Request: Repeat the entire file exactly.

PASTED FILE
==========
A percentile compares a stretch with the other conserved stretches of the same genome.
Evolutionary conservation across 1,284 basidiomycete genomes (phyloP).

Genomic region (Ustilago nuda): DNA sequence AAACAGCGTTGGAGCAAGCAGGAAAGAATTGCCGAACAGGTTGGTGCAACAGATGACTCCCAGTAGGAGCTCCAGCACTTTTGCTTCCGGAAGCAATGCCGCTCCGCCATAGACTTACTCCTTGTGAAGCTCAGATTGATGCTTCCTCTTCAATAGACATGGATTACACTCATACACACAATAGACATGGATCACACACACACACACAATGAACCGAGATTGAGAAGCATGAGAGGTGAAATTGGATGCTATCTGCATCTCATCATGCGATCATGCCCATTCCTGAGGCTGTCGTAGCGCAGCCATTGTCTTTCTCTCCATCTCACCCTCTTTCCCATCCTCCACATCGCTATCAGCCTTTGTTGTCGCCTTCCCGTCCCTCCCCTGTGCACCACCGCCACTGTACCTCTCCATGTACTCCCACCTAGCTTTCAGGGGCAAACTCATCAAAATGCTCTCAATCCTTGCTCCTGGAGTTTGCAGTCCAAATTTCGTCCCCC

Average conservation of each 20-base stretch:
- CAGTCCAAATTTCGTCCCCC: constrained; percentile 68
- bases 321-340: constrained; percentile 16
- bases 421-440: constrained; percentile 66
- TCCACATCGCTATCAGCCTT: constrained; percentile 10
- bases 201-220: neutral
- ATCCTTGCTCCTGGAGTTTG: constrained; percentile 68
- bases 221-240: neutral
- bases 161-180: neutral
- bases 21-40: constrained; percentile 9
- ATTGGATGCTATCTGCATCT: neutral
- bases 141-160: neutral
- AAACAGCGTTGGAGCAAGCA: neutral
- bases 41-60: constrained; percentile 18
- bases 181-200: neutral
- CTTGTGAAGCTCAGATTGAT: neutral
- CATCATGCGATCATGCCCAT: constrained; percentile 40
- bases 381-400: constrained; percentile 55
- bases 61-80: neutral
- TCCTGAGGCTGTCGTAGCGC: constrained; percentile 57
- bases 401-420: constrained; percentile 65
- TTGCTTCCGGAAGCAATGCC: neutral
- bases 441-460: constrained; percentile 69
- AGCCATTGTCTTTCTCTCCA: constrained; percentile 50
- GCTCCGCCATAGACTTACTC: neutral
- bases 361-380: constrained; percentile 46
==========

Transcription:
A percentile compares a stretch with the other conserved stretches of the same genome.
Evolutionary conservation across 1,284 basidiomycete genomes (phyloP).

Genomic region (Ustilago nuda): DNA sequence AAACAGCGTTGGAGCAAGCAGGAAAGAATTGCCGAACAGGTTGGTGCAACAGATGACTCCCAGTAGGAGCTCCAGCACTTTTGCTTCCGGAAGCAATGCCGCTCCGCCATAGACTTACTCCTTGTGAAGCTCAGATTGATGCTTCCTCTTCAATAGACATGGATTACACTCATACACACAATAGACATGGATCACACACACACACACAATGAACCGAGATTGAGAAGCATGAGAGGTGAAATTGGATGCTATCTGCATCTCATCATGCGATCATGCCCATTCCTGAGGCTGTCGTAGCGCAGCCATTGTCTTTCTCTCCATCTCACCCTCTTTCCCATCCTCCACATCGCTATCAGCCTTTGTTGTCGCCTTCCCGTCCCTCCCCTGTGCACCACCGCCACTGTACCTCTCCATGTACTCCCACCTAGCTTTCAGGGGCAAACTCATCAAAATGCTCTCAATCCTTGCTCCTGGAGTTTGCAGTCCAAATTTCGTCCCCC

Average conservation of each 20-base stretch:
- CAGTCCAAATTTCGTCCCCC: constrained; percentile 68
- bases 321-340: constrained; percentile 16
- bases 421-440: constrained; percentile 66
- TCCACATCGCTATCAGCCTT: constrained; percentile 10
- bases 201-220: neutral
- ATCCTTGCTCCTGGAGTTTG: constrained; percentile 68
- bases 221-240: neutral
- bases 161-180: neutral
- bases 21-40: constrained; percentile 9
- ATTGGATGCTATCTGCATCT: neutral
- bases 141-160: neutral
- AAACAGCGTTGGAGCAAGCA: neutral
- bases 41-60: constrained; percentile 18
- bases 181-200: neutral
- CTTGTGAAGCTCAGATTGAT: neutral
- CATCATGCGATCATGCCCAT: constrained; percentile 40
- bases 381-400: constrained; percentile 55
- bases 61-80: neutral
- TCCTGAGGCTGTCGTAGCGC: constrained; percentile 57
- bases 401-420: constrained; percentile 65
- TTGCTTCCGGAAGCAATGCC: neutral
- bases 441-460: constrained; percentile 69
- AGCCATTGTCTTTCTCTCCA: constrained; percentile 50
- GCTCCGCCATAGACTTACTC: neutral
- bases 361-380: constrained; percentile 46